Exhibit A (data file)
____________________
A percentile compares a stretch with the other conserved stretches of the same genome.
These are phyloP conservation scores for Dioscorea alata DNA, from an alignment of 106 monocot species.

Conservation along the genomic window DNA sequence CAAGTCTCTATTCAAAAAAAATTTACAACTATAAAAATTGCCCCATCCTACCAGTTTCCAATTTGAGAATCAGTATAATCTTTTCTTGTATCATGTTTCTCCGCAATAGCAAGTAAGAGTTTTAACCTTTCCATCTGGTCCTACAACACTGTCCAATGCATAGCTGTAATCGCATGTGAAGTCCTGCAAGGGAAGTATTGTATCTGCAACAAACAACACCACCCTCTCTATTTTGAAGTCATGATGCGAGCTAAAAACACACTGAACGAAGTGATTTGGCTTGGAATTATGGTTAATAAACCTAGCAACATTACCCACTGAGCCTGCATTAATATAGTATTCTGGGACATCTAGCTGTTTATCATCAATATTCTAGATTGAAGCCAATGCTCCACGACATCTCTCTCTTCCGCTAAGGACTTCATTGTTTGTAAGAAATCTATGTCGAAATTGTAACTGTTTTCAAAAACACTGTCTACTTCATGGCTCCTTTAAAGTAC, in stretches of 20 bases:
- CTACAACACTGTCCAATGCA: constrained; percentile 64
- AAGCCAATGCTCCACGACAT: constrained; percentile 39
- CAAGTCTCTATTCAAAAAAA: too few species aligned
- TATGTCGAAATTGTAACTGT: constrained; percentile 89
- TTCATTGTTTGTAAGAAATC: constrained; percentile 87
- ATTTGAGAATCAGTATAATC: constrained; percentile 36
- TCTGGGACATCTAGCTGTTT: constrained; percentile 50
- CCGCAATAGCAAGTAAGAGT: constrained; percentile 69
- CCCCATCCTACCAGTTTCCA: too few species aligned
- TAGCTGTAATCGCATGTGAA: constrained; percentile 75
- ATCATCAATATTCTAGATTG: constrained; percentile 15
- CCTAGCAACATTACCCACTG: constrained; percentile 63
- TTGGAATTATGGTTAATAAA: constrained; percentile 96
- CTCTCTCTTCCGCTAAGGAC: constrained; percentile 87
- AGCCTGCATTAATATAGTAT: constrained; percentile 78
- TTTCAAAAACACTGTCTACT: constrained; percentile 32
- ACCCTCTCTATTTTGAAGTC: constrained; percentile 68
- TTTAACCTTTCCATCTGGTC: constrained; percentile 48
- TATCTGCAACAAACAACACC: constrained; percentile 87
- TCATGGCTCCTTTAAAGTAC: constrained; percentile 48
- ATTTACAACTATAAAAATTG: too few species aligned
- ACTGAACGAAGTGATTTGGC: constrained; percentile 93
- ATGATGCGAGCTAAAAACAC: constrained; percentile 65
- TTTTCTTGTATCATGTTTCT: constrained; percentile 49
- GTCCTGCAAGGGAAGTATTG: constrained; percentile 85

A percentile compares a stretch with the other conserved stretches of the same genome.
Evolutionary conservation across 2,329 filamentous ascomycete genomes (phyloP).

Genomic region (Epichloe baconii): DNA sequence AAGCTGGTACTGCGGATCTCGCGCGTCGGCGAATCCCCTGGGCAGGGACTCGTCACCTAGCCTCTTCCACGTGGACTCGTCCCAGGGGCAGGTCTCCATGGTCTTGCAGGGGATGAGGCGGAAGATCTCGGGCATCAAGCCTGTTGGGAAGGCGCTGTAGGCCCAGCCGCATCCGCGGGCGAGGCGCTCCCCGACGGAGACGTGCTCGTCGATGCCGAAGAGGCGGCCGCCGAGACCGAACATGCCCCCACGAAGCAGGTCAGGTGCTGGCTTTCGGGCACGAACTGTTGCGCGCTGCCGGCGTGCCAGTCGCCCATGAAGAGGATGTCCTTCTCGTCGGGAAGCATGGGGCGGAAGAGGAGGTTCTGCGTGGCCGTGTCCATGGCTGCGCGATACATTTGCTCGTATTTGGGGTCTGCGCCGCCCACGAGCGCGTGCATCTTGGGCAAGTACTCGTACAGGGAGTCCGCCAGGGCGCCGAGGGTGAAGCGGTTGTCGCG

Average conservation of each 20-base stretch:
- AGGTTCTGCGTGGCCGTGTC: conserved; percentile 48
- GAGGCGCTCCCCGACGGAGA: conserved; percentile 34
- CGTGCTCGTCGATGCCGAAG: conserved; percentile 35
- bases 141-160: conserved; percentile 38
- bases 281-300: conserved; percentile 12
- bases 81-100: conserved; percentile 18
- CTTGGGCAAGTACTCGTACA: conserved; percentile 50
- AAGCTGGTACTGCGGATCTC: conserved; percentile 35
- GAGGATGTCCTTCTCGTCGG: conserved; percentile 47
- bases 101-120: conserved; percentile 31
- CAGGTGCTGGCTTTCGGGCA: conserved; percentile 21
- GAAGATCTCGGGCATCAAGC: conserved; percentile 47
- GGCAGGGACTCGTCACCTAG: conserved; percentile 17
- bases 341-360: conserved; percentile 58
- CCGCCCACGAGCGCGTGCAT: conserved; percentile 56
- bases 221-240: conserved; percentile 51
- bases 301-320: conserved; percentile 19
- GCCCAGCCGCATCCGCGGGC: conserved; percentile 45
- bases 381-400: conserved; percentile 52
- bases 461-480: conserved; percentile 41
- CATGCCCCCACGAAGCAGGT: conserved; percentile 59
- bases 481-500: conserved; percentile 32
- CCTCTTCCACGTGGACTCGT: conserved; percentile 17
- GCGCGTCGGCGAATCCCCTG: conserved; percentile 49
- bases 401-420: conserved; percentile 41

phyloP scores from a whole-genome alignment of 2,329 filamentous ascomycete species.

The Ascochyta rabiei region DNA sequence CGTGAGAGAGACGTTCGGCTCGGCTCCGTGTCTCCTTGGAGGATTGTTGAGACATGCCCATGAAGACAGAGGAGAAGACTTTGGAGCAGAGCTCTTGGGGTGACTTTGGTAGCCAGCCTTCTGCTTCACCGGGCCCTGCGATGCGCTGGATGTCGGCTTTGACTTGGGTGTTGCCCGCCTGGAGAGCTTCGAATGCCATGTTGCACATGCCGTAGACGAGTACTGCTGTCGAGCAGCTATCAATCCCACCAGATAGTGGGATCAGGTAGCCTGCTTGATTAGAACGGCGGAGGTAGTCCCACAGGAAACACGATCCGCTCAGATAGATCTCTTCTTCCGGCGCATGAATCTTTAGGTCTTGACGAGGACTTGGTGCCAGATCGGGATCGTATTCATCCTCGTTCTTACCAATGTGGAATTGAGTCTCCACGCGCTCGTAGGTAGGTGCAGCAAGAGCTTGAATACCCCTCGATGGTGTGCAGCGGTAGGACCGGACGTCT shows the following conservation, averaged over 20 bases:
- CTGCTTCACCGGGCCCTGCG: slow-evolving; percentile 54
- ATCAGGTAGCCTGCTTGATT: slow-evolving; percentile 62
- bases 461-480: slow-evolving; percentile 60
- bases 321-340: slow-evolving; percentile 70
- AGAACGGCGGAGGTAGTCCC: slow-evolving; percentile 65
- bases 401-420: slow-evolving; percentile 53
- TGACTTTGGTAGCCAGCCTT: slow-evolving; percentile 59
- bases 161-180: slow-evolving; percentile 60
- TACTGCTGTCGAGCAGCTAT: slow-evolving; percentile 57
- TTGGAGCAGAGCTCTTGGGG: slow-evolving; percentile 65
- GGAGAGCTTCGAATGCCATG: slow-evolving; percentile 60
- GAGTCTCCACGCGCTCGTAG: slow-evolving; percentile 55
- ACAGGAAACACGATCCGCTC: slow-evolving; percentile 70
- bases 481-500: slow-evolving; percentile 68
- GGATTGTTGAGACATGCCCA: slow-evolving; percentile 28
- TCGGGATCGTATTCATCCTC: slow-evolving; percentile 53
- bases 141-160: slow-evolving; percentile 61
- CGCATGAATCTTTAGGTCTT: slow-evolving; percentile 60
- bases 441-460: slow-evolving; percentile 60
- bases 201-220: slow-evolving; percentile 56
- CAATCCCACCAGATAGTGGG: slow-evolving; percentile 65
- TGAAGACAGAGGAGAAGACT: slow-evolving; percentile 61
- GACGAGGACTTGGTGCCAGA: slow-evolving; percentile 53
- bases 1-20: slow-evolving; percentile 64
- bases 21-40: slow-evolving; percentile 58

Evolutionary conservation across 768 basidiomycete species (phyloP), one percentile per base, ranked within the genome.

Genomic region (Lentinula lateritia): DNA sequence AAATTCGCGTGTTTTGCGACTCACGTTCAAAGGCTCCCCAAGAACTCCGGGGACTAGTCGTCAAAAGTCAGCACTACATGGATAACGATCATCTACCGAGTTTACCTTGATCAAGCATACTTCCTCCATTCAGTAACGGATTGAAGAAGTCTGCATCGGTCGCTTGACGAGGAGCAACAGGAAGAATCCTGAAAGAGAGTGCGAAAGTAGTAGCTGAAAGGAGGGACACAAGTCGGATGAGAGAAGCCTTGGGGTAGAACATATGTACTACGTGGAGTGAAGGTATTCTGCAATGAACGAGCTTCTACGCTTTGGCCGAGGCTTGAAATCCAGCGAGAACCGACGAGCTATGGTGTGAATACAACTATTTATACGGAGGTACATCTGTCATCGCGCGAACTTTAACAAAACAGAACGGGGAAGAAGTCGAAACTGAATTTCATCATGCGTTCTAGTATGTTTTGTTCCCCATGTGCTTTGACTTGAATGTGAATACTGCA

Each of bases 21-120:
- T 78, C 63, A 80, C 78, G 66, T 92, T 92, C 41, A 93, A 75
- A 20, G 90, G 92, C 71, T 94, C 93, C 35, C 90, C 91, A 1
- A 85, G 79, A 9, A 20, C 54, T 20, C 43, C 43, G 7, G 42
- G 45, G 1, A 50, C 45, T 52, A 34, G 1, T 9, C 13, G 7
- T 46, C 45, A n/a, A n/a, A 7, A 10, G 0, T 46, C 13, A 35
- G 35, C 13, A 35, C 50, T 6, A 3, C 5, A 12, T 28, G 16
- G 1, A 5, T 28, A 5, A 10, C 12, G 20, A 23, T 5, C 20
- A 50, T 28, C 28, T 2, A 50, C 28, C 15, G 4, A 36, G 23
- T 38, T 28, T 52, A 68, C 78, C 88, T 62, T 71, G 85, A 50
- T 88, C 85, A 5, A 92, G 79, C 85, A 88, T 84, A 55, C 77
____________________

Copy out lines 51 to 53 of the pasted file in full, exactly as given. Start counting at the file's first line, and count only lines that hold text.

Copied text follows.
- bases 381-400: conserved; percentile 52
- bases 461-480: conserved; percentile 41
- CATGCCCCCACGAAGCAGGT: conserved; percentile 59